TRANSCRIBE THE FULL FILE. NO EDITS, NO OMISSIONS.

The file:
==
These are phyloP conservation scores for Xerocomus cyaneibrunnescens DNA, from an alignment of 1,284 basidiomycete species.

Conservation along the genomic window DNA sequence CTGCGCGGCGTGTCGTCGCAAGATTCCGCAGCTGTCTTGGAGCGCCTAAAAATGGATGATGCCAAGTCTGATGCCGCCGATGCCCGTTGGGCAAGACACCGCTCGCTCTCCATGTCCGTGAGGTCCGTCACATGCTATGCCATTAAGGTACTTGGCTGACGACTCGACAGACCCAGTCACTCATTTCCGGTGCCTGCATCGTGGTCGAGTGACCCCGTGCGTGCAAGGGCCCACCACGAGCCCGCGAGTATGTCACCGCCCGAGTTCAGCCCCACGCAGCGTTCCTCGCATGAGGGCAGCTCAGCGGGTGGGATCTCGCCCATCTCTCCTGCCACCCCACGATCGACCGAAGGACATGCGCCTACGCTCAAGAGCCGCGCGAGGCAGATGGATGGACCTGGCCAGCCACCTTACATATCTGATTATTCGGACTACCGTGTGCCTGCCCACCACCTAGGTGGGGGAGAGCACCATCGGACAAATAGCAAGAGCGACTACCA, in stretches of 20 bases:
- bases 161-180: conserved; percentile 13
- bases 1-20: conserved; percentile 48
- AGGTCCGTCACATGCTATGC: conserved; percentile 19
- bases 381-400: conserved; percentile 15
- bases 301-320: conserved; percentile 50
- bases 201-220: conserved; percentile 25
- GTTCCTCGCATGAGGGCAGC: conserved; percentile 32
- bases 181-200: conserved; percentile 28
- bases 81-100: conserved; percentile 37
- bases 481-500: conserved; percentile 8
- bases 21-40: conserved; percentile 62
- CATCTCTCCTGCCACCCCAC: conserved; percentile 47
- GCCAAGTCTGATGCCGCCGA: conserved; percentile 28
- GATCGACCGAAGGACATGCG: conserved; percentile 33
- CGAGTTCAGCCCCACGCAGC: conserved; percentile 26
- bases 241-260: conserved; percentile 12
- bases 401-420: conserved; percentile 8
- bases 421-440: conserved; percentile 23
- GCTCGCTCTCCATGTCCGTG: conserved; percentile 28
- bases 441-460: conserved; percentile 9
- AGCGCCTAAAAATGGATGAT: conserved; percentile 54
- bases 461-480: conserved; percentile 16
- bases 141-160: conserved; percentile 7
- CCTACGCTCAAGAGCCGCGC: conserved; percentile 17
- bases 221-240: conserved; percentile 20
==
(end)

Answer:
These are phyloP conservation scores for Xerocomus cyaneibrunnescens DNA, from an alignment of 1,284 basidiomycete species.

Conservation along the genomic window DNA sequence CTGCGCGGCGTGTCGTCGCAAGATTCCGCAGCTGTCTTGGAGCGCCTAAAAATGGATGATGCCAAGTCTGATGCCGCCGATGCCCGTTGGGCAAGACACCGCTCGCTCTCCATGTCCGTGAGGTCCGTCACATGCTATGCCATTAAGGTACTTGGCTGACGACTCGACAGACCCAGTCACTCATTTCCGGTGCCTGCATCGTGGTCGAGTGACCCCGTGCGTGCAAGGGCCCACCACGAGCCCGCGAGTATGTCACCGCCCGAGTTCAGCCCCACGCAGCGTTCCTCGCATGAGGGCAGCTCAGCGGGTGGGATCTCGCCCATCTCTCCTGCCACCCCACGATCGACCGAAGGACATGCGCCTACGCTCAAGAGCCGCGCGAGGCAGATGGATGGACCTGGCCAGCCACCTTACATATCTGATTATTCGGACTACCGTGTGCCTGCCCACCACCTAGGTGGGGGAGAGCACCATCGGACAAATAGCAAGAGCGACTACCA, in stretches of 20 bases:
- bases 161-180: conserved; percentile 13
- bases 1-20: conserved; percentile 48
- AGGTCCGTCACATGCTATGC: conserved; percentile 19
- bases 381-400: conserved; percentile 15
- bases 301-320: conserved; percentile 50
- bases 201-220: conserved; percentile 25
- GTTCCTCGCATGAGGGCAGC: conserved; percentile 32
- bases 181-200: conserved; percentile 28
- bases 81-100: conserved; percentile 37
- bases 481-500: conserved; percentile 8
- bases 21-40: conserved; percentile 62
- CATCTCTCCTGCCACCCCAC: conserved; percentile 47
- GCCAAGTCTGATGCCGCCGA: conserved; percentile 28
- GATCGACCGAAGGACATGCG: conserved; percentile 33
- CGAGTTCAGCCCCACGCAGC: conserved; percentile 26
- bases 241-260: conserved; percentile 12
- bases 401-420: conserved; percentile 8
- bases 421-440: conserved; percentile 23
- GCTCGCTCTCCATGTCCGTG: conserved; percentile 28
- bases 441-460: conserved; percentile 9
- AGCGCCTAAAAATGGATGAT: conserved; percentile 54
- bases 461-480: conserved; percentile 16
- bases 141-160: conserved; percentile 7
- CCTACGCTCAAGAGCCGCGC: conserved; percentile 17
- bases 221-240: conserved; percentile 20